15. The method of claim 11, wherein the step (D) is performed while the second agent communicates with the interface.
16. The method of claim 11, wherein the step (D) is performed without resetting the second agent.
17. The method of claim 11, wherein the step (D) is performed without resetting the computer system.
18. The method of claim 17, wherein the computer system comprises a plurality of partitions, wherein the second agent comprises one of the plurality of partitions, and wherein the step (D) is performed without resetting the plurality of partitions.
19. The method of claim 1, wherein the first agent comprises an input/output controller.
20. The method of claim 1, wherein the first agent comprises a manageability processor.
21. In a computer system including an agent and a partition associated with the agent, a computer-implemented method comprising steps of:
(A) receiving a first reset signal directed to the agent;
(B) determining whether the partition is in a first run state in a predetermined class of run states in which a hard reset can be performed on the agent without requiring the partition to be reset;
(C) performing a hard reset on the agent by transmitting a second reset signal to the agent if it is determined that the partition is in the first run state in the predetermined class of run states; and
(D) resetting fewer than all of a plurality of components of the agent by transmitting an interrupt to the agent if it is determined that the partition is in a second run state in the predetermined class of run states in which a hard reset cannot be performed without requiring the partition to be reset.
22. The method of claim 21, wherein the step (D) is performed without resetting the partition.
23. In a computer system including a first agent and a second agent, a device comprising:
receiving means for receiving a first reset signal directed to the first agent;
determining means for determining whether the second agent is in a run state in a predetermined class of first run states in which a hard reset can be performed on the first agent without requiring the second agent to be reset;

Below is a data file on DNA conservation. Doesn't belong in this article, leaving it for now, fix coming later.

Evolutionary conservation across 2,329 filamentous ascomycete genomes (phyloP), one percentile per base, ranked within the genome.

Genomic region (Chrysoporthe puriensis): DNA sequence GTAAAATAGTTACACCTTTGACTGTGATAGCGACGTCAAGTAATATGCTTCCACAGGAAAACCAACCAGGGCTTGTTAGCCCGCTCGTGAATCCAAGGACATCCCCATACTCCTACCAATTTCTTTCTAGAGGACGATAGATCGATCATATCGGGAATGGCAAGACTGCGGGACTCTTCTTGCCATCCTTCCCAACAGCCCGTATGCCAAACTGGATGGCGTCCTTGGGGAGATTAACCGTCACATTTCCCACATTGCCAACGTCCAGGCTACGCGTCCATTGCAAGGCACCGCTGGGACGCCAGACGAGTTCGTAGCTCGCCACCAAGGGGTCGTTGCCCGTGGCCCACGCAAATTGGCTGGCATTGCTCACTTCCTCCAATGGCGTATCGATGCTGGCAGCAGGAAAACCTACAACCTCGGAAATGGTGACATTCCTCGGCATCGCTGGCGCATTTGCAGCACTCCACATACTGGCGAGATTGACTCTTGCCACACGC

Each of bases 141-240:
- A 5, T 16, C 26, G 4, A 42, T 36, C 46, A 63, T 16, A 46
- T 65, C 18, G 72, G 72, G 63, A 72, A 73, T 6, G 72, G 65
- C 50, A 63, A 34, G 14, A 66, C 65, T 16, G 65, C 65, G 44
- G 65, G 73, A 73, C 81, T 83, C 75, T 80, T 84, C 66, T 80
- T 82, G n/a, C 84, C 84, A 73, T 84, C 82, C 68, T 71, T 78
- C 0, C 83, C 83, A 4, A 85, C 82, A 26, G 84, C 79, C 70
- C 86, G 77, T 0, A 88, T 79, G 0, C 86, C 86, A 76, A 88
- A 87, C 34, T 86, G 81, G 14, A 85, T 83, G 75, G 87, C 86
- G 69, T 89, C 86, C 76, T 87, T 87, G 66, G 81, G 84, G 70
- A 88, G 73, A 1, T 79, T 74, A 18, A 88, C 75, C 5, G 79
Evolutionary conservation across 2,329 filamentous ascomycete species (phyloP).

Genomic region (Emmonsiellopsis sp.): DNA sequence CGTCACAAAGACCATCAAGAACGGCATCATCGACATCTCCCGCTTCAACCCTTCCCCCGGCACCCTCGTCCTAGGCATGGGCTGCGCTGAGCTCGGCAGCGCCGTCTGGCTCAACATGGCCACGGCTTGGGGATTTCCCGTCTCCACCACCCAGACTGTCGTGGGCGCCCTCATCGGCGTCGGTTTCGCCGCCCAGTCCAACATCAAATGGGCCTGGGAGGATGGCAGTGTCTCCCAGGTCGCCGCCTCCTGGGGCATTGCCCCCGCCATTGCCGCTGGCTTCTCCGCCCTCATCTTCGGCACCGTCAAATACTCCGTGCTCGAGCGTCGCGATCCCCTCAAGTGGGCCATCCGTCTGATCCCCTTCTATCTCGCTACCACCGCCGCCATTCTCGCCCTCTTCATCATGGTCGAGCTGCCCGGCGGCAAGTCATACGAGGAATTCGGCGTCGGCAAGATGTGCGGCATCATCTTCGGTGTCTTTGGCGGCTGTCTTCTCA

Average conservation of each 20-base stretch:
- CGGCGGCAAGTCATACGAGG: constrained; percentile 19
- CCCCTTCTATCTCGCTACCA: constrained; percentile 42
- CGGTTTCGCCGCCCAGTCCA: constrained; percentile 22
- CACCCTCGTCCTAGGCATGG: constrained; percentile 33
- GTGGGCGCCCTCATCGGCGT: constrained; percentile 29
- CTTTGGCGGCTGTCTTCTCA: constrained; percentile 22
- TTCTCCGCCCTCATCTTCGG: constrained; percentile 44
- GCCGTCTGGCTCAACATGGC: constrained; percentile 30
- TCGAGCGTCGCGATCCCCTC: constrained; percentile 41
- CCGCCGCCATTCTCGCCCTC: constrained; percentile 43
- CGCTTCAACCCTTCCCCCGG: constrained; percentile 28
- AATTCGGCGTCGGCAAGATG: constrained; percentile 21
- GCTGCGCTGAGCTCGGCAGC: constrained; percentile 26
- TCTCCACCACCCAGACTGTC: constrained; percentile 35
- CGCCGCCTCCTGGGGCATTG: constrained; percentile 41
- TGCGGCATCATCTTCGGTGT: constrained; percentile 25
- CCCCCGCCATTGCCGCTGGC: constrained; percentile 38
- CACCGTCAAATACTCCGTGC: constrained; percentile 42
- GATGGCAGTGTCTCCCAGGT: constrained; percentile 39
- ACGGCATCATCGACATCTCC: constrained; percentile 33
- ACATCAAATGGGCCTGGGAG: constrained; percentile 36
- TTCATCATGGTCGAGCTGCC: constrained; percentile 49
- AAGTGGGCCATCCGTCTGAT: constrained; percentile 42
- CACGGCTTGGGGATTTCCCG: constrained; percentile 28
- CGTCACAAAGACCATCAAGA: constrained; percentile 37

hard reset means for performing the hard reset on the first agent if it is determined that the second agent is in the first run state in the predetermined class of run states; and
soft reset means performing a soft reset on the first agent if it is determined that the second agent is in a second run state in the predetermined class of run states in which a hard reset cannot be performed without requiring the second agent to be reset.
24. The device of claim 23, wherein the second agent comprises a partition in the computer system.
25. The device of claim 23, wherein the hard reset means comprises means for transmitting a second reset signal to the first agent.
26. The device of claim 23, wherein the soft reset means comprises means for transmitting an interrupt signal to the first agent.
27. The device of claim 26, wherein the first agent is configured to service interrupt signals having priorities ranging from a minimum priority to a maximum priority, and wherein the soft reset means comprises means for transmitting to the first agent the interrupt signal, the interrupt signal having the maximum priority.
28. The device of claim 23, wherein the first agent comprises a plurality of components, and wherein the soft reset means comprises means for resetting fewer than all of the plurality of components.
29. The device of claim 28, wherein the plurality of components comprises a processor, and wherein the soft reset means comprises means for resetting the processor.
30. The device of claim 23, wherein the soft reset means comprises means for performing the soft reset on the first agent without resetting the second agent.
31. A reset architecture for use in a computer system including a first agent and a second agent, the reset architecture comprising:
a run state identifier coupled to the second agent, the run state identifier comprising:
means for determining whether the second agent is in a first run state in a predetermined class of run states in which a hard reset can be performed on the first agent without requiring the second agent to be reset; and
an output providing a run state signal indicative of whether the second agent is in the first run state in the predetermined class of run states; and
a demultiplexer comprising:
a data input coupled to at least one reset source;
a selection input coupled to the output of the run state identifier;
an interrupt output coupled to an interrupt input of the first agent; and
a reset output coupled to a reset input of the first agent;
wherein the first agent comprises means for performing a hard reset in response to receipt of a reset signal on the reset input and means for performing a soft reset in response to receipt of an interrupt signal on the interrupt input while the second agent is in a second run state in the predetermined class of run states in which a hard reset cannot be performed without requiring the second agent to be reset.